Why I'm Banking on Barclays

LONDON -- Over the last year, I've slowly been building up a small portfolio that currently consists of an income share, a growth story, and a contrarian play, across different industries that include insurance, alcohol, and telecommunications.

My best performing share has arguably been Vodafone, which has yielded healthy dividends, and I've seen the share price recover over time following a dip soon after I bought in -- further evidence that the Foolish philosophy of buying shares that you're only prepared to hold for three to five years at least -- and resisting short-term market turbulence -- pays off! From a growth perspective, however, Diageo is the front-runner in my portfolio, having seen a 7.2% increase since I bought them in mid-January.

As we enter into April and a new British tax year, though, I have been looking for new shares to invest in -- and, in the interest of further diversification, I've been looking at the banking sector. Specifically, the one that's caught my eye is Barclays  (LSE: BARC  ) (NYSE: BCS  ) . 

Now, I know that banks and their top brass have taken a battering in recent times, but I took an interest in Barclays when new CEO Anthony Jenkins revealed the bank would be shoring up its U.K. operations and providing more transparency for its shareholders -- for example, Barclays will be reviewing 75 of its business units to determine which can provide a decent return without further threatening the company's reputation.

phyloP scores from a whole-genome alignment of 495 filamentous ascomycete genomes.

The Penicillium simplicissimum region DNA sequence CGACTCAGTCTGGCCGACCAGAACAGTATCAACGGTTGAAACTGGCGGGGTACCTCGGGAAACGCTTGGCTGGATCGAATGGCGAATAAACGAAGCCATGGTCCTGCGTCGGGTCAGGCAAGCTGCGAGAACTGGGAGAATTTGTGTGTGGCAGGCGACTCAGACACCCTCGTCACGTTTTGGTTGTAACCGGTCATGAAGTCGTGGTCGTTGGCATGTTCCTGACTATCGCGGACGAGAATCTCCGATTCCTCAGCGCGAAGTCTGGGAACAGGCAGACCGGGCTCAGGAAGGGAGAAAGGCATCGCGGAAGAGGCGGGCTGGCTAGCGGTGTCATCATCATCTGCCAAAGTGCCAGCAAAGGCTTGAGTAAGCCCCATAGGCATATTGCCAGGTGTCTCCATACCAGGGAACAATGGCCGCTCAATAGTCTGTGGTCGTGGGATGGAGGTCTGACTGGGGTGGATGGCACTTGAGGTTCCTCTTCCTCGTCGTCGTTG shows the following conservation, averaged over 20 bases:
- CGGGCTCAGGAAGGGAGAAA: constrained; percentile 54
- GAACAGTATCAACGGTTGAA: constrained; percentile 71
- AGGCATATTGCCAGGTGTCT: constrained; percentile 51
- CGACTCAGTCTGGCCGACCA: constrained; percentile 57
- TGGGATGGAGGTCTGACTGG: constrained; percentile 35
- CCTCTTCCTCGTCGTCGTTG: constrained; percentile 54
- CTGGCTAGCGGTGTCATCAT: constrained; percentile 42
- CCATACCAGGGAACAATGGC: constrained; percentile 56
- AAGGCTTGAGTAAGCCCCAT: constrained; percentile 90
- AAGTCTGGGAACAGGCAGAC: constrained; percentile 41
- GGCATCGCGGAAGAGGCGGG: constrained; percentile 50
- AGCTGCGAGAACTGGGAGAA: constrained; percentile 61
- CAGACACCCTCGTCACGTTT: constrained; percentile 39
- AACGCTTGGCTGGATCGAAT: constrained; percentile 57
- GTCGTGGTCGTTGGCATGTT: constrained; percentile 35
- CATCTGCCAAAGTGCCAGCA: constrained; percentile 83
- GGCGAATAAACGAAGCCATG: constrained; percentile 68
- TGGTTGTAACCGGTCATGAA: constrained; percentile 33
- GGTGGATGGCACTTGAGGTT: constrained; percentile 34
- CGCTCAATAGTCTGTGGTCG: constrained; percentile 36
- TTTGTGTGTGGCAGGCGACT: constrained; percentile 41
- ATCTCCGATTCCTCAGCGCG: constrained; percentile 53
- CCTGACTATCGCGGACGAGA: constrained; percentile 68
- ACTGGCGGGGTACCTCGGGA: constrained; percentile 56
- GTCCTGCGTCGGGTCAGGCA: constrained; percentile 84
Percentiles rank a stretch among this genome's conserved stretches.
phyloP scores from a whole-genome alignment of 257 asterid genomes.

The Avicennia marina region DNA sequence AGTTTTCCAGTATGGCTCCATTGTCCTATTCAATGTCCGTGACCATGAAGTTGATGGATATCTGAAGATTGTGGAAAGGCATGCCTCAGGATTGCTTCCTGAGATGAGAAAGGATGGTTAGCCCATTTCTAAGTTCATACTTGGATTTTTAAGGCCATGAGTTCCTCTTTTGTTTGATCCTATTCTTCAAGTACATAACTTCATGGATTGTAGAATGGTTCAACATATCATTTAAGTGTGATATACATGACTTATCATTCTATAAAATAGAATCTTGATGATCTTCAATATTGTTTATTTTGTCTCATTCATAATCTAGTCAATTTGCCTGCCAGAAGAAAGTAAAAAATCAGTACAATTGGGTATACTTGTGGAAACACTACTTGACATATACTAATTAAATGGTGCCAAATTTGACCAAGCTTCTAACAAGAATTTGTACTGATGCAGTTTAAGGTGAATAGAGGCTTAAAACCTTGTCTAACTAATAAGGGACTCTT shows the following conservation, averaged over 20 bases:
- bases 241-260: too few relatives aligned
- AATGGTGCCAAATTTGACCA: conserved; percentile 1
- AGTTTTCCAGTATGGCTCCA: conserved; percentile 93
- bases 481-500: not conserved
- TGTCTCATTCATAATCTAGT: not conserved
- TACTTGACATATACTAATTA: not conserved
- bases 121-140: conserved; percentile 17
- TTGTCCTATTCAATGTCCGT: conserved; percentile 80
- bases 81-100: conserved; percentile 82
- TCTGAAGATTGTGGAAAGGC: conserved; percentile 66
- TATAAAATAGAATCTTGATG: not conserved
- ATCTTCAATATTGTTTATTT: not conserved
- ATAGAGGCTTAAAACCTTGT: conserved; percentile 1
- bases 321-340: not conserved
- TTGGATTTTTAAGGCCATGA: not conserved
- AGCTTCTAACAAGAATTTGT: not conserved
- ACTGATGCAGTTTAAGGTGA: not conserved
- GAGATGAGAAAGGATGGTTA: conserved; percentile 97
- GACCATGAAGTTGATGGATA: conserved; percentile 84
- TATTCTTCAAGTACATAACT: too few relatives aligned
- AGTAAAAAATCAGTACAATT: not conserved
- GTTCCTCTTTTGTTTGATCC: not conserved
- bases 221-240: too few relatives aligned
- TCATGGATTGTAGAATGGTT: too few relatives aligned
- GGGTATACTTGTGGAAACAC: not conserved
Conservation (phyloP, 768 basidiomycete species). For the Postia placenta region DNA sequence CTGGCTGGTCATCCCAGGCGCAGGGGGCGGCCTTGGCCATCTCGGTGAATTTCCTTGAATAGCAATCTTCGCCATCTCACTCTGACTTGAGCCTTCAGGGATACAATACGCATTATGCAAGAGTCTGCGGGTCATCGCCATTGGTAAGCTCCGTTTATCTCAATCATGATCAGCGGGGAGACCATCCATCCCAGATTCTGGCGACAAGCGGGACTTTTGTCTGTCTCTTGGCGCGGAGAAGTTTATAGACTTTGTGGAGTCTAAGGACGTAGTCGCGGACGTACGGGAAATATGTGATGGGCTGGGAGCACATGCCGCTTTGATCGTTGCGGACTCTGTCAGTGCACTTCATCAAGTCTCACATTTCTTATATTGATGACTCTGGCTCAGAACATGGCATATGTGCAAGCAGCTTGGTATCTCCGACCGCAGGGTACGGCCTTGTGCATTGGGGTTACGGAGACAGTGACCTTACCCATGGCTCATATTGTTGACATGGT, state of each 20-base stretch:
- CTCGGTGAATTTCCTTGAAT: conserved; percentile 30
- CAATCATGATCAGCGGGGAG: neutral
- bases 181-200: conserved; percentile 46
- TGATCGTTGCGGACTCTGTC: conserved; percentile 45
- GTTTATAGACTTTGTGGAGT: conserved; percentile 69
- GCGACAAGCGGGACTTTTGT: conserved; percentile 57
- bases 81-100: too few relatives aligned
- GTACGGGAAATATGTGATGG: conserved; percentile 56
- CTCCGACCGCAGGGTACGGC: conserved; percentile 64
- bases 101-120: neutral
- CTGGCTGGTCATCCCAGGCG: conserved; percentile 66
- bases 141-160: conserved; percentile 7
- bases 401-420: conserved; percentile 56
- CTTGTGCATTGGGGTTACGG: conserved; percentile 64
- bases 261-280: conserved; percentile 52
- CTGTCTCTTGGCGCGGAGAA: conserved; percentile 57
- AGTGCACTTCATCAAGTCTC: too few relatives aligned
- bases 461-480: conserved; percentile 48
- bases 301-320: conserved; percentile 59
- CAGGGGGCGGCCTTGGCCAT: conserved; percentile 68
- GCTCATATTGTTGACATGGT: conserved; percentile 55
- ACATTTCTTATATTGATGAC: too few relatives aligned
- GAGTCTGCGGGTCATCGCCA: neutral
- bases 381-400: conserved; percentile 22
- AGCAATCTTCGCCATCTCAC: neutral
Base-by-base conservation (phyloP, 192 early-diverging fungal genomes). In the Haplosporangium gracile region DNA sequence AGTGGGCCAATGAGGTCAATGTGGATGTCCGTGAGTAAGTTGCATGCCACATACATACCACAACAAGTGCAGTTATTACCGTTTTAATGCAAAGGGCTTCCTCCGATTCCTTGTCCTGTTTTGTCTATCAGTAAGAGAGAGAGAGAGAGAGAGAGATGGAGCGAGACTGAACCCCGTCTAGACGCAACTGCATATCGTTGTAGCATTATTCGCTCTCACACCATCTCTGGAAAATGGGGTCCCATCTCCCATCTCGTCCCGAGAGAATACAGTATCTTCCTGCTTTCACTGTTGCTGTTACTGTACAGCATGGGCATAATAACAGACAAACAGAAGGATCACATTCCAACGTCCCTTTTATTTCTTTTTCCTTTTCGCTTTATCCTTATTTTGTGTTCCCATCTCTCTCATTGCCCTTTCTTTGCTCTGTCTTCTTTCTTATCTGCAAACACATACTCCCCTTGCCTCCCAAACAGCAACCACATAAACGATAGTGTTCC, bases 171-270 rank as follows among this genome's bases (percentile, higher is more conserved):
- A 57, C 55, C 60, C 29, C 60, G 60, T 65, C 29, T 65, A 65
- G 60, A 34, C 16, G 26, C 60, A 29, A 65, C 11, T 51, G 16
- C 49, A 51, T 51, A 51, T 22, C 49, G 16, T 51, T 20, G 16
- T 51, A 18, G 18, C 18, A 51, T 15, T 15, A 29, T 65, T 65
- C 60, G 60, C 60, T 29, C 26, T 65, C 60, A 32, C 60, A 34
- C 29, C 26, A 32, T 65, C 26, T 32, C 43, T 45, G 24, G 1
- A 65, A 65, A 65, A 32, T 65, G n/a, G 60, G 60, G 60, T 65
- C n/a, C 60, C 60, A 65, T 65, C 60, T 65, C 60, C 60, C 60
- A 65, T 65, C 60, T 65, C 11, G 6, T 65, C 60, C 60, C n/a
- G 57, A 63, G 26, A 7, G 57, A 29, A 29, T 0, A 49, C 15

Yielding around 2.3%, it also pays a dividend -- unlike its high-street banking rivals Lloyds and RBS -- while Jenkins has also declared his intention to eventually pay shareholders 30% of earnings, and a return on equity above 11.5% (currently 7.8%, up from 6.6% last year).

The recent turbulence in the eurozone caused by Cyprus rippled through the FTSE, causing the U.K.'s premier index to dip and many of its constituents -- especially banks -- to fall back with it. However, I believe that a continued economic recovery will see Barclays share price motor, and led by a strong management team with Jenkins at the helm and the new wave of shareholder transparency that has been promised, I believe that its current price of 285 pence represents a buying opportunity, and I have added the bank's shares to my portfolio.

If you're looking for companies outside of the banking sector that have strong potential to soar in price, then we've pinpointed our favorite growth share from elsewhere in the FTSE 100. The Motley Fool's top analysts have produced a free report in which they evaluate its finances and risks, and its growth prospects going forward. Simply click here to get your copy delivered to your inbox immediately -- it's completely free.


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